Arts Craft Arts Education

WNC Crafts 2023: The Center for Craft’s Engagement Studio Invites Public Interaction, Exploration

Photo by Madison Tenney

The Center for Craft is an iconic regional institution dedicated to connecting the public with crafters and their work, and the Center’s Engagement Studio embodies that mission by acting as a space where visitors can explore and interact with craft research. “The Engagement Studio is meant to serve the community and offer a unique experience as visitors learn about craft histories, craft research and the Center’s impact on craft,” says Mellanee Goodman, Center for Craft grant program manager–research and ideas. “All ages are welcome to browse a vast genre of publications such as exhibition catalogs, books on studio craft movements, craft and culinary, and design, in addition to a desktop computer and printer.”

Part library, part exhibition space, part making space, the Engagement Studio houses a variety of materials including archival items and scholarship like the Craft Research Fund (CRF) Study Collection, which includes dissertations, journals, catalogs and books from more than 148 CRF awardees. Not only can visitors read and view these materials but they are invited to actively engage with them through various hands-on activities: make zines and collages using Xerox machines, glue and scissors, or curate personalized bookstacks and post them with a collective hashtag.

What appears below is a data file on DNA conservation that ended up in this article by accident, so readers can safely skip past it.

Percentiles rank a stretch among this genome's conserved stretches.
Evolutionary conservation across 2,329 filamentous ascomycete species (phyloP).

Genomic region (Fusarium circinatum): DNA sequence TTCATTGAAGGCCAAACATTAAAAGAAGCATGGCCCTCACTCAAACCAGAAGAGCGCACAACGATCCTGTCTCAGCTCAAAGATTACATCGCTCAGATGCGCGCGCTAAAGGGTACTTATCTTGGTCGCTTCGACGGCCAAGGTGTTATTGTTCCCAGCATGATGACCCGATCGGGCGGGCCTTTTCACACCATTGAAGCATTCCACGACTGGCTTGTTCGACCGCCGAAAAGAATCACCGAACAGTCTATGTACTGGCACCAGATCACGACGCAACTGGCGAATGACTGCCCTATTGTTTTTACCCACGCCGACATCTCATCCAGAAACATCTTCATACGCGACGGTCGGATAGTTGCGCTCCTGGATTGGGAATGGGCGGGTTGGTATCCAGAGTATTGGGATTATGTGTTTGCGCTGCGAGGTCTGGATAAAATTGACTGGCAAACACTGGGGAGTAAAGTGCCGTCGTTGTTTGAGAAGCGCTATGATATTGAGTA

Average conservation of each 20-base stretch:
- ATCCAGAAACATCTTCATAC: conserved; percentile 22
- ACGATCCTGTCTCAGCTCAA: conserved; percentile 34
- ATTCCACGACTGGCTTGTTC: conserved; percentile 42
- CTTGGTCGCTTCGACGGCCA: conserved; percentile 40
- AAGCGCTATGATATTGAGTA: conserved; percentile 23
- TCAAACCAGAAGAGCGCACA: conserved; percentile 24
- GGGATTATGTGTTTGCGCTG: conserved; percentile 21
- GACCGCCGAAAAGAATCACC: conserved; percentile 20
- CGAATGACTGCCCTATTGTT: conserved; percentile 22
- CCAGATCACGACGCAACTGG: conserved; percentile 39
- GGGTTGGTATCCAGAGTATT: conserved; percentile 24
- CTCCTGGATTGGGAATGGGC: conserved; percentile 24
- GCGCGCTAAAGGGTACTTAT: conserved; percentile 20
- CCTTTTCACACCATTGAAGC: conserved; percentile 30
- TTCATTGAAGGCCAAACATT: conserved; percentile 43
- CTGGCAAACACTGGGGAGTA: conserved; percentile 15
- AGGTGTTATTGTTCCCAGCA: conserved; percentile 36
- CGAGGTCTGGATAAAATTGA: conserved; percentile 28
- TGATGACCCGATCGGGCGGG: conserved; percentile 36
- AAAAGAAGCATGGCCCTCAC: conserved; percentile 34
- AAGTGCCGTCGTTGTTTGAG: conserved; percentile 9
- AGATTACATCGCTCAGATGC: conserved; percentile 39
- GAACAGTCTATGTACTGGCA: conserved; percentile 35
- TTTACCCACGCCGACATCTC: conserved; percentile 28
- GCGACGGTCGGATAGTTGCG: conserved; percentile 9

Deirdre Visser was a recipient of a 2019 CRF Exhibition Grant for her book Joinery, Joists, and Gender: A History of Woodworking for the 21st Century, which can be found in the Engagement Studio. “Innovation in every field comes through challenging what’s already been done,” Visser says of the Engagement Studio. “Nothing interesting remains static. I hope that folks challenge, expand on, argue with my book. But you cannot create meaningful change without knowledge of its precedents.”

Visser says that craft impacts our daily lives in tangible ways, whether we are aware of it or not. The Engagement Studio encourages us to notice this daily interaction with craft, which in turn impacts our buying decisions and general appreciation for items we use every day.

“The greater our public knowledge is of craft and craft history,” she says, “the more informed we are regarding the choices we make as consumers regarding everything from design to sustainability to the environment.”

The Center for Craft is located at 67 Broadway Street, Asheville. The Engagement Studio is free to visit and open to the public Monday through Saturday from 10 a.m. to 6 p.m. Learn more at

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